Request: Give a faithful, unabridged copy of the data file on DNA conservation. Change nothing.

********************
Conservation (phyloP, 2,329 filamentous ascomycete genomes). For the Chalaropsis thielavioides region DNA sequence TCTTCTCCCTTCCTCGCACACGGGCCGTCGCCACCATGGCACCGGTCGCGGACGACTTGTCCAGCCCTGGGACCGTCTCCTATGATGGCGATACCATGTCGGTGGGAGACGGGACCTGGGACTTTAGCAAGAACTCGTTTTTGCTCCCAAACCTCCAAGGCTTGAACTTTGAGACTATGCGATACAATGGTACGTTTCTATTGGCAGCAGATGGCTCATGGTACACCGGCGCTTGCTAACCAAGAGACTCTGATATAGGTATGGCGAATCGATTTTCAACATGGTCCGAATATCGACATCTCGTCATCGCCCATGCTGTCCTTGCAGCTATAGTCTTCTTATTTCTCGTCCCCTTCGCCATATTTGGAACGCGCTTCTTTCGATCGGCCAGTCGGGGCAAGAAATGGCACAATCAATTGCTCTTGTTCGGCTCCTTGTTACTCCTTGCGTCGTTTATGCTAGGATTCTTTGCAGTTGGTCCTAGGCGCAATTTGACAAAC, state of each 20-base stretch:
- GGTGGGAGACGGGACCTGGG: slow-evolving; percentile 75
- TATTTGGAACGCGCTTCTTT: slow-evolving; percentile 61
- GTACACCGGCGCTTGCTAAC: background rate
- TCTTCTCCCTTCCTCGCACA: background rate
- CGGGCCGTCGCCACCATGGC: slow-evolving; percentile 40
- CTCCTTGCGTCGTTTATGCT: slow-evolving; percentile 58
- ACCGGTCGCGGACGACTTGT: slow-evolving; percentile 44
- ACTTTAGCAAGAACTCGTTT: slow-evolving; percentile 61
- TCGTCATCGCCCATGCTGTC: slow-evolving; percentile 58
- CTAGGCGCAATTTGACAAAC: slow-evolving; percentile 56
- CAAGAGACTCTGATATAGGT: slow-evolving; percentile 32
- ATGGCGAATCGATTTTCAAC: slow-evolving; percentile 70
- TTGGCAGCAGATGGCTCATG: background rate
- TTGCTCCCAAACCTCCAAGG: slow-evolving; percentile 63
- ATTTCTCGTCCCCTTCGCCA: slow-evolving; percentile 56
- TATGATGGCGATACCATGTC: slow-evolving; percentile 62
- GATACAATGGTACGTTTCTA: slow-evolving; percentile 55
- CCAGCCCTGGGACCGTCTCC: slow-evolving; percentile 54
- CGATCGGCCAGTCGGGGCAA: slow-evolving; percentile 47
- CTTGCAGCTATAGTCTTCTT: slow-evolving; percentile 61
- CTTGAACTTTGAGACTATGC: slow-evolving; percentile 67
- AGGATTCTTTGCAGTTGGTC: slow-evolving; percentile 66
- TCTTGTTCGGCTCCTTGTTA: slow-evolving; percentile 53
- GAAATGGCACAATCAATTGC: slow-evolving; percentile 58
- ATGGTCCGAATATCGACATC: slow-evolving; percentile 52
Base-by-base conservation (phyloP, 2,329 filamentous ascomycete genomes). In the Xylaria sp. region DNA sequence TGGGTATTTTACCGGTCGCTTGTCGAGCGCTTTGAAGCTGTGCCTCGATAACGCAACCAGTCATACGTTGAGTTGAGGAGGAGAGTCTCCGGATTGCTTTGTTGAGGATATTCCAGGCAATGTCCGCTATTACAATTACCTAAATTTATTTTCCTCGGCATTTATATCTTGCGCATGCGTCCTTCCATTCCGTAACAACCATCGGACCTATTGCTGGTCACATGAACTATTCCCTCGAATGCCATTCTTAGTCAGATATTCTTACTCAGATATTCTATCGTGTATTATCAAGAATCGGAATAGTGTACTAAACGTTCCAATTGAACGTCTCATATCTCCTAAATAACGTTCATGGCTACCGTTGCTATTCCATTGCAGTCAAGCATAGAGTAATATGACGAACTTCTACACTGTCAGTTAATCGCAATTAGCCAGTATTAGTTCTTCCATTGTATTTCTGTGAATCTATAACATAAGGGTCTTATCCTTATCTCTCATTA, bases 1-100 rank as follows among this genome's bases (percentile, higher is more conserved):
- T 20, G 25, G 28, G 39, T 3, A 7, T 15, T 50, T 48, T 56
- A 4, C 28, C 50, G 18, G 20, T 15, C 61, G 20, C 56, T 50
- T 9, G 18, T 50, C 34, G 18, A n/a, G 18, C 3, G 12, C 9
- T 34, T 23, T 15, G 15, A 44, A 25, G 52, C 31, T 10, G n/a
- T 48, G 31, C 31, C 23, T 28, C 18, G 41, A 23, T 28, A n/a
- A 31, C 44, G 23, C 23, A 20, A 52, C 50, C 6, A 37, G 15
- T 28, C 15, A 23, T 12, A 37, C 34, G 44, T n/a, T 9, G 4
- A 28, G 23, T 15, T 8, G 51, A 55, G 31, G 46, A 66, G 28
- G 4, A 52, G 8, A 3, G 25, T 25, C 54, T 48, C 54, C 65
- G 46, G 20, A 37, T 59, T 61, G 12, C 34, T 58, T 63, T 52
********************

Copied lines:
Conservation (phyloP, 2,329 filamentous ascomycete genomes). For the Chalaropsis thielavioides region DNA sequence TCTTCTCCCTTCCTCGCACACGGGCCGTCGCCACCATGGCACCGGTCGCGGACGACTTGTCCAGCCCTGGGACCGTCTCCTATGATGGCGATACCATGTCGGTGGGAGACGGGACCTGGGACTTTAGCAAGAACTCGTTTTTGCTCCCAAACCTCCAAGGCTTGAACTTTGAGACTATGCGATACAATGGTACGTTTCTATTGGCAGCAGATGGCTCATGGTACACCGGCGCTTGCTAACCAAGAGACTCTGATATAGGTATGGCGAATCGATTTTCAACATGGTCCGAATATCGACATCTCGTCATCGCCCATGCTGTCCTTGCAGCTATAGTCTTCTTATTTCTCGTCCCCTTCGCCATATTTGGAACGCGCTTCTTTCGATCGGCCAGTCGGGGCAAGAAATGGCACAATCAATTGCTCTTGTTCGGCTCCTTGTTACTCCTTGCGTCGTTTATGCTAGGATTCTTTGCAGTTGGTCCTAGGCGCAATTTGACAAAC, state of each 20-base stretch:
- GGTGGGAGACGGGACCTGGG: slow-evolving; percentile 75
- TATTTGGAACGCGCTTCTTT: slow-evolving; percentile 61
- GTACACCGGCGCTTGCTAAC: background rate
- TCTTCTCCCTTCCTCGCACA: background rate
- CGGGCCGTCGCCACCATGGC: slow-evolving; percentile 40
- CTCCTTGCGTCGTTTATGCT: slow-evolving; percentile 58
- ACCGGTCGCGGACGACTTGT: slow-evolving; percentile 44
- ACTTTAGCAAGAACTCGTTT: slow-evolving; percentile 61
- TCGTCATCGCCCATGCTGTC: slow-evolving; percentile 58
- CTAGGCGCAATTTGACAAAC: slow-evolving; percentile 56
- CAAGAGACTCTGATATAGGT: slow-evolving; percentile 32
- ATGGCGAATCGATTTTCAAC: slow-evolving; percentile 70
- TTGGCAGCAGATGGCTCATG: background rate
- TTGCTCCCAAACCTCCAAGG: slow-evolving; percentile 63
- ATTTCTCGTCCCCTTCGCCA: slow-evolving; percentile 56
- TATGATGGCGATACCATGTC: slow-evolving; percentile 62
- GATACAATGGTACGTTTCTA: slow-evolving; percentile 55
- CCAGCCCTGGGACCGTCTCC: slow-evolving; percentile 54
- CGATCGGCCAGTCGGGGCAA: slow-evolving; percentile 47
- CTTGCAGCTATAGTCTTCTT: slow-evolving; percentile 61
- CTTGAACTTTGAGACTATGC: slow-evolving; percentile 67
- AGGATTCTTTGCAGTTGGTC: slow-evolving; percentile 66
- TCTTGTTCGGCTCCTTGTTA: slow-evolving; percentile 53
- GAAATGGCACAATCAATTGC: slow-evolving; percentile 58
- ATGGTCCGAATATCGACATC: slow-evolving; percentile 52
Base-by-base conservation (phyloP, 2,329 filamentous ascomycete genomes). In the Xylaria sp. region DNA sequence TGGGTATTTTACCGGTCGCTTGTCGAGCGCTTTGAAGCTGTGCCTCGATAACGCAACCAGTCATACGTTGAGTTGAGGAGGAGAGTCTCCGGATTGCTTTGTTGAGGATATTCCAGGCAATGTCCGCTATTACAATTACCTAAATTTATTTTCCTCGGCATTTATATCTTGCGCATGCGTCCTTCCATTCCGTAACAACCATCGGACCTATTGCTGGTCACATGAACTATTCCCTCGAATGCCATTCTTAGTCAGATATTCTTACTCAGATATTCTATCGTGTATTATCAAGAATCGGAATAGTGTACTAAACGTTCCAATTGAACGTCTCATATCTCCTAAATAACGTTCATGGCTACCGTTGCTATTCCATTGCAGTCAAGCATAGAGTAATATGACGAACTTCTACACTGTCAGTTAATCGCAATTAGCCAGTATTAGTTCTTCCATTGTATTTCTGTGAATCTATAACATAAGGGTCTTATCCTTATCTCTCATTA, bases 1-100 rank as follows among this genome's bases (percentile, higher is more conserved):
- T 20, G 25, G 28, G 39, T 3, A 7, T 15, T 50, T 48, T 56
- A 4, C 28, C 50, G 18, G 20, T 15, C 61, G 20, C 56, T 50
- T 9, G 18, T 50, C 34, G 18, A n/a, G 18, C 3, G 12, C 9
- T 34, T 23, T 15, G 15, A 44, A 25, G 52, C 31, T 10, G n/a
- T 48, G 31, C 31, C 23, T 28, C 18, G 41, A 23, T 28, A n/a
- A 31, C 44, G 23, C 23, A 20, A 52, C 50, C 6, A 37, G 15
- T 28, C 15, A 23, T 12, A 37, C 34, G 44, T n/a, T 9, G 4
- A 28, G 23, T 15, T 8, G 51, A 55, G 31, G 46, A 66, G 28
- G 4, A 52, G 8, A 3, G 25, T 25, C 54, T 48, C 54, C 65
- G 46, G 20, A 37, T 59, T 61, G 12, C 34, T 58, T 63, T 52